Lock Wrap Labels for Padlocks

In September of 1989, The OSHA Lockout:Tagout Regulation CFR1910.147 went into effect. It clearly stated that equipment being serviced had to be completely shut down and had to be both "Locked Out" and "Tagged Out" (with the tag firmly attached to the lock) clearly identifying the person or persons involved in that servicing operation. Furthermore, to insure the tag could not inadvertently slip off, tear off or somehow be removed from the padlock, both the tag and the device used to attach it to the padlock had to be strong enough to "pull" 50 pounds. And thus, the LockWrap(R) Padlock Label was created. The LockWrap acts as a tag and is wrapped securely around the padlock and cannot be removed.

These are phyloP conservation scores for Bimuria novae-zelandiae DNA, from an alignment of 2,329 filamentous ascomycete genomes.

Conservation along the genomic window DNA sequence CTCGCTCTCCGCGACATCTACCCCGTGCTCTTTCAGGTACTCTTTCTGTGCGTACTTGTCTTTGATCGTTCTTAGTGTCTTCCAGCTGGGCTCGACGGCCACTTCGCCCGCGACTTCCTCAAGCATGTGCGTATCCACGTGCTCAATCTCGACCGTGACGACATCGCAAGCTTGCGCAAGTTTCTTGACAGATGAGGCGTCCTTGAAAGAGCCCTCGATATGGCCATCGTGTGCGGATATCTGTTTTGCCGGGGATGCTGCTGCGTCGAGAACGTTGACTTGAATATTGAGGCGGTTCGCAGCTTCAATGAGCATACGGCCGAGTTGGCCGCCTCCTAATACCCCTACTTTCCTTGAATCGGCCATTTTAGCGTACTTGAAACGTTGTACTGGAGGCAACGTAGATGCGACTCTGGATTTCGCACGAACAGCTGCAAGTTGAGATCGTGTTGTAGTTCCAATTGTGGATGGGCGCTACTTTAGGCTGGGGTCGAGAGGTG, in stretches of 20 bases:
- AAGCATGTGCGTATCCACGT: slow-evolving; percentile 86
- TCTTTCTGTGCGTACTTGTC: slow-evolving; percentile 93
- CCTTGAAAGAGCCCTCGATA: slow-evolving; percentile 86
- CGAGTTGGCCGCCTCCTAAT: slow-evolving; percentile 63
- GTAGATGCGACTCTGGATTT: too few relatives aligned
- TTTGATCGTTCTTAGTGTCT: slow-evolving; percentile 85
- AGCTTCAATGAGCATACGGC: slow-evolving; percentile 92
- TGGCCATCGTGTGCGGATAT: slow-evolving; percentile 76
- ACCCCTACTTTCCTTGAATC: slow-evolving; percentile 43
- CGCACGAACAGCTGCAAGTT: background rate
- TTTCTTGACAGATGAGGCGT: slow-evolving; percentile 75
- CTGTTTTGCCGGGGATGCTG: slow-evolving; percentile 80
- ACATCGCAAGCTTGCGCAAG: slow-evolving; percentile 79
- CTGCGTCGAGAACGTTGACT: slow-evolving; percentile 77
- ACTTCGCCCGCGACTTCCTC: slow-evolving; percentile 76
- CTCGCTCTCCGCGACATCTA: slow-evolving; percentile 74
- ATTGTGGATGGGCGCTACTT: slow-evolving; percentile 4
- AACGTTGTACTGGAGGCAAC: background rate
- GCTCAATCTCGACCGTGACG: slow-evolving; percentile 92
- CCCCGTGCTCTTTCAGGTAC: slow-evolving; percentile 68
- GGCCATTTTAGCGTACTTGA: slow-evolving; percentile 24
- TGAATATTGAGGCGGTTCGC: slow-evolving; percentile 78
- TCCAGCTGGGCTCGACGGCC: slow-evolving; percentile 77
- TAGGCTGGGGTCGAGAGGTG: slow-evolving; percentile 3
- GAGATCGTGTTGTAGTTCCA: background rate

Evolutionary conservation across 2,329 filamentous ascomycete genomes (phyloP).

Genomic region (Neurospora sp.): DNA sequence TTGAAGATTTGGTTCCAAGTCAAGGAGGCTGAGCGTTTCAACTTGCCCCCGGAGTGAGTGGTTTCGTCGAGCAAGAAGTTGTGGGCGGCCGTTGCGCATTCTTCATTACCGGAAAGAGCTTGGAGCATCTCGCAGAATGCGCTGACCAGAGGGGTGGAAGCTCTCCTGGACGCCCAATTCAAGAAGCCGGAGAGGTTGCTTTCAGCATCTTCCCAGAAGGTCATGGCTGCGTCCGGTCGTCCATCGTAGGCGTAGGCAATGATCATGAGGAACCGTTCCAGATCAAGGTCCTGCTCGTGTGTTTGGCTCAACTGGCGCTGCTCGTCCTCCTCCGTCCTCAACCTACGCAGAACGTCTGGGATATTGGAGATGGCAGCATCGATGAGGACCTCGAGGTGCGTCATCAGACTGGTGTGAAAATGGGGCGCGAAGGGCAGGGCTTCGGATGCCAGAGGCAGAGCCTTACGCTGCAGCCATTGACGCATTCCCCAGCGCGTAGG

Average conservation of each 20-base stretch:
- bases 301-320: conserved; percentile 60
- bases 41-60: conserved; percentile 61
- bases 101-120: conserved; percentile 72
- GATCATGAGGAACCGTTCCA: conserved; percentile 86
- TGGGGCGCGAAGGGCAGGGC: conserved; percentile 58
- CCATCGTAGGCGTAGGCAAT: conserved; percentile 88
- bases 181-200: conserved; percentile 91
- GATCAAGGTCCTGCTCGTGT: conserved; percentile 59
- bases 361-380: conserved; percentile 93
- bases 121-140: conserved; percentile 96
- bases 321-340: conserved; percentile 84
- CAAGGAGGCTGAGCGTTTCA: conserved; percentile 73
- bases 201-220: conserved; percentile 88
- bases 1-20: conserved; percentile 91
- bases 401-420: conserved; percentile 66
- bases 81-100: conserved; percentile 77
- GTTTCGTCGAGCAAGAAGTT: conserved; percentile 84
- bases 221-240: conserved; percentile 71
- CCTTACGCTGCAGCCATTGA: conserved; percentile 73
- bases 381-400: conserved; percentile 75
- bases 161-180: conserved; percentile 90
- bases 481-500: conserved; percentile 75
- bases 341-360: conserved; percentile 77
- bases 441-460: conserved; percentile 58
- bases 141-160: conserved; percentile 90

Fuse Blockouts and Latchouts

Section (c) (5)(i) of Lockout Regulation CFR 1910.147 states that Locks, tags, chains, wedges, key blocks, adapter pins, self-locking fasteners, or other hardware shall be provided by the employer for isolating, securing or blocking of machines or equipment from energy sources. Fuse holders and fuse panels are types of energy systems that are difficult to lockout. In order to satisfy the OSHA rule, devices have been devised that “blockout and “latchout” these energy sources. These devices keeps the electrical energy systems “OPEN” with no way for electrical energy to be reconnected. However, as there is no latch on these devices, there not be a padlock to insure that these devices will not be removed. 

Confined Space Signs and Tags